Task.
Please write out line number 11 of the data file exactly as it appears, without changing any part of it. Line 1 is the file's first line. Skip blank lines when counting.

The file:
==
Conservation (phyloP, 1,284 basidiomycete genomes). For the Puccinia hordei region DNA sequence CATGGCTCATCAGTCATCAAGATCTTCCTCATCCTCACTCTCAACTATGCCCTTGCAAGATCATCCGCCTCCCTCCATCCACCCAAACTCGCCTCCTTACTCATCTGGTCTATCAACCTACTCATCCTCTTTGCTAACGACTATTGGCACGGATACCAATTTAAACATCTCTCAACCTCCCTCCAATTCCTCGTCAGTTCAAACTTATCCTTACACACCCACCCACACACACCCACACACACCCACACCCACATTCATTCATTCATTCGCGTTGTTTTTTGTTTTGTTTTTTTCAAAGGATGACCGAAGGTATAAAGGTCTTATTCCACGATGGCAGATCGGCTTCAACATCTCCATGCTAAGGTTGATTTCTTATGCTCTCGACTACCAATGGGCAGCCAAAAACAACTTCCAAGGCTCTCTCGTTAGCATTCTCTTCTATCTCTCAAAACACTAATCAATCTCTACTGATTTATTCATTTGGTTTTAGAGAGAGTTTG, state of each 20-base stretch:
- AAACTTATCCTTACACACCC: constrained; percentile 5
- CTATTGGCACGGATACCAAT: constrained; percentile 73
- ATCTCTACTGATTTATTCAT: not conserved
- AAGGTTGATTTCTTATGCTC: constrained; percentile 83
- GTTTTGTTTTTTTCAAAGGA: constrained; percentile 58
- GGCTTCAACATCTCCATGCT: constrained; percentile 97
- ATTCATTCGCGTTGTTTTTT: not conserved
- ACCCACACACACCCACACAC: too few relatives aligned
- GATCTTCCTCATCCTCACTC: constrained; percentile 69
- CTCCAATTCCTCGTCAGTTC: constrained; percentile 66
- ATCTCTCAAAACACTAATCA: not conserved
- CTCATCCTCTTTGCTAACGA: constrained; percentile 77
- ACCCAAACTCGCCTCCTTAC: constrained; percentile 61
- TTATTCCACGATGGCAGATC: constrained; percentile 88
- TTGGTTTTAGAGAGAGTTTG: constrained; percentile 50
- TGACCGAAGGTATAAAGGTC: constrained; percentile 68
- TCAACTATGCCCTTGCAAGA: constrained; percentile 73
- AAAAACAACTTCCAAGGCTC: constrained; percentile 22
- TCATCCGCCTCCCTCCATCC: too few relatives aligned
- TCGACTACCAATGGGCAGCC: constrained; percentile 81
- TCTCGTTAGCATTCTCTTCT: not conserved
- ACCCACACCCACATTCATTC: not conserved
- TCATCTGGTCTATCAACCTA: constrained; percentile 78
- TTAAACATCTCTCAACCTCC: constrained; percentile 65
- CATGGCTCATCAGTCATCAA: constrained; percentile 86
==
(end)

- CTCCAATTCCTCGTCAGTTC: constrained; percentile 66